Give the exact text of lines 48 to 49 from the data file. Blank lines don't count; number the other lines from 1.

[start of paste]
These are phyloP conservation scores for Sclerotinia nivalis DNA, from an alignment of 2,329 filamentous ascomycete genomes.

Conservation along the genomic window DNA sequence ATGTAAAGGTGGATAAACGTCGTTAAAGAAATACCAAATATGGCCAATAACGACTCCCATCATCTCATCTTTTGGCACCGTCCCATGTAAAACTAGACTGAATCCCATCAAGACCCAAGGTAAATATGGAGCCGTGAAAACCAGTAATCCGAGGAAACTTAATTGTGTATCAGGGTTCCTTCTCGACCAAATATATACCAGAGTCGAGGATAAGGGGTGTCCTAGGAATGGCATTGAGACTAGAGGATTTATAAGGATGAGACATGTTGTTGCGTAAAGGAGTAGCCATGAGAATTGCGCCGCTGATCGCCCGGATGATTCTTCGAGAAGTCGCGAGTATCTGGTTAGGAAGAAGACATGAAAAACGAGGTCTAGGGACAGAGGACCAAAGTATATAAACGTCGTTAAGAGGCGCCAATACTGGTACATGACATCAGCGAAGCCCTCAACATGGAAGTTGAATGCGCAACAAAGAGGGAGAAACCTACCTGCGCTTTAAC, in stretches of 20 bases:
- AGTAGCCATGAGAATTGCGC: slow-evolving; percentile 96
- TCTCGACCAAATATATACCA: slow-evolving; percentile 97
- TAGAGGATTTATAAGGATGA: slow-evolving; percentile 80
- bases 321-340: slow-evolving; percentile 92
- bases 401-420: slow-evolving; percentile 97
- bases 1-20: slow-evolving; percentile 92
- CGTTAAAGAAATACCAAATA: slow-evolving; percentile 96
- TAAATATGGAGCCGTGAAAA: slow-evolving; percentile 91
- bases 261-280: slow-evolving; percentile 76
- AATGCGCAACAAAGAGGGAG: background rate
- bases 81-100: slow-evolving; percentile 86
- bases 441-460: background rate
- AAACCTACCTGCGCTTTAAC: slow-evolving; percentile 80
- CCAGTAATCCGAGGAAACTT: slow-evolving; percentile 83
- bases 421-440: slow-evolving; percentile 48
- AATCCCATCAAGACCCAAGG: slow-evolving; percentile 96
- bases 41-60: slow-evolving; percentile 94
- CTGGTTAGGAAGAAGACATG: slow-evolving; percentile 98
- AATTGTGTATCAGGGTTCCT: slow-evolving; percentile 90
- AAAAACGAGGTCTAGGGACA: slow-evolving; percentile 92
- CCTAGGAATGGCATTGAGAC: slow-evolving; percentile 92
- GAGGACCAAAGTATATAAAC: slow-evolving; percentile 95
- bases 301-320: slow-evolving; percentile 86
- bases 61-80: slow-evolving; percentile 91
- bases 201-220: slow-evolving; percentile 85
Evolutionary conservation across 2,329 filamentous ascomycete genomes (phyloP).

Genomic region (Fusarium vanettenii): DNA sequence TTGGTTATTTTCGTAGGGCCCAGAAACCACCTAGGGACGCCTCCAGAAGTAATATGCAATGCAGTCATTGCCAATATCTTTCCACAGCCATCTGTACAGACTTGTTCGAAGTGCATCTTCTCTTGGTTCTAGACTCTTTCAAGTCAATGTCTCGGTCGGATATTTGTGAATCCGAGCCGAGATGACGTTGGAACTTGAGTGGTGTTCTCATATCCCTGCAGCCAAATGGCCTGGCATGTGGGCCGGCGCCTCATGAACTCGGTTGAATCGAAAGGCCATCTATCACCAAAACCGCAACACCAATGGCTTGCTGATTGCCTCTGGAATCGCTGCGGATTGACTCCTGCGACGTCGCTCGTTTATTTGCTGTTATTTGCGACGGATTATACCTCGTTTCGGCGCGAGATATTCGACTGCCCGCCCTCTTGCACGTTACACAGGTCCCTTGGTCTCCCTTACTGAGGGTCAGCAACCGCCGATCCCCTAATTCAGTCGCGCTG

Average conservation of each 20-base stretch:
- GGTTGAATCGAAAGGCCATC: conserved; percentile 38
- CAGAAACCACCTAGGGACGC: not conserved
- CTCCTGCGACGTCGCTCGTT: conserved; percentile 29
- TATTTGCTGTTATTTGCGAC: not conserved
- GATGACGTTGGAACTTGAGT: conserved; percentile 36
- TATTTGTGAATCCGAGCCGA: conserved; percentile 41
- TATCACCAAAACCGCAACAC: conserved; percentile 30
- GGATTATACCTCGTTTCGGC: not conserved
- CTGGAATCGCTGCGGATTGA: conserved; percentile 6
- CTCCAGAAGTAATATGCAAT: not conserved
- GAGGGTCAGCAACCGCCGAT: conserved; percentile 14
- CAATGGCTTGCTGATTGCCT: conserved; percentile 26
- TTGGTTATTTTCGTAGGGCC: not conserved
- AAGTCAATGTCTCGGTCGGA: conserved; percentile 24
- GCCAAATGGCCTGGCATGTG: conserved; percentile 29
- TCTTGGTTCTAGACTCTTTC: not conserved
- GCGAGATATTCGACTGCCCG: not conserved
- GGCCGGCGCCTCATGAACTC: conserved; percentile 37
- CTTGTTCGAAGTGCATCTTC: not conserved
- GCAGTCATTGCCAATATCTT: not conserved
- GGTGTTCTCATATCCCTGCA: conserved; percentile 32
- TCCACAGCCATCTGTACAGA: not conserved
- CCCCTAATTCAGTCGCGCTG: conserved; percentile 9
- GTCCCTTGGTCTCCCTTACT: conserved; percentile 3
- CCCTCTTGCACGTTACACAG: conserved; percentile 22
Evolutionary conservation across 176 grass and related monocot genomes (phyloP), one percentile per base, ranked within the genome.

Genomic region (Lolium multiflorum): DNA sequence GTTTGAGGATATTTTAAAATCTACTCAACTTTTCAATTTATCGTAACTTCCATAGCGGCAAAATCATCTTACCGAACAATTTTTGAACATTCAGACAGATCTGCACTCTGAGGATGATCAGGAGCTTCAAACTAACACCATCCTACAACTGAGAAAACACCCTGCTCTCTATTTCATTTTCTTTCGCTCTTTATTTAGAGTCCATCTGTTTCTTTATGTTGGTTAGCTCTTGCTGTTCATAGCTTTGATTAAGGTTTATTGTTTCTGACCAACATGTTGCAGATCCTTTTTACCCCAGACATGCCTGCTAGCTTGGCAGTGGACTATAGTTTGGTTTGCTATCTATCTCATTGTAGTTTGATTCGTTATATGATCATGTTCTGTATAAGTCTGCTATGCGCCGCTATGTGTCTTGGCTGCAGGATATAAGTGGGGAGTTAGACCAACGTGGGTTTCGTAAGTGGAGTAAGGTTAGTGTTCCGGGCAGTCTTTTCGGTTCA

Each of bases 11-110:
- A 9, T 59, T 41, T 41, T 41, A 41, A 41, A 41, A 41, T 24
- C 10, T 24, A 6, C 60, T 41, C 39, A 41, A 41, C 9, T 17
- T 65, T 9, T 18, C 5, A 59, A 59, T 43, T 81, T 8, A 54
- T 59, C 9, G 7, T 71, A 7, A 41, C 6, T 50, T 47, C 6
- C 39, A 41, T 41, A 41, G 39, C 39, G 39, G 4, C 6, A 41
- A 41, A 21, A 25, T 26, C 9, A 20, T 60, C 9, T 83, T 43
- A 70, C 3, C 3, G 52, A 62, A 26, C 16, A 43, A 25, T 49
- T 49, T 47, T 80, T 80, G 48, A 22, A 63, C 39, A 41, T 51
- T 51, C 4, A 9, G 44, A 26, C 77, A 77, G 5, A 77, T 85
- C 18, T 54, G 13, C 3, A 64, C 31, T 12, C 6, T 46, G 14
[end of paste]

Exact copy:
- GGCCGGCGCCTCATGAACTC: conserved; percentile 37
- CTTGTTCGAAGTGCATCTTC: not conserved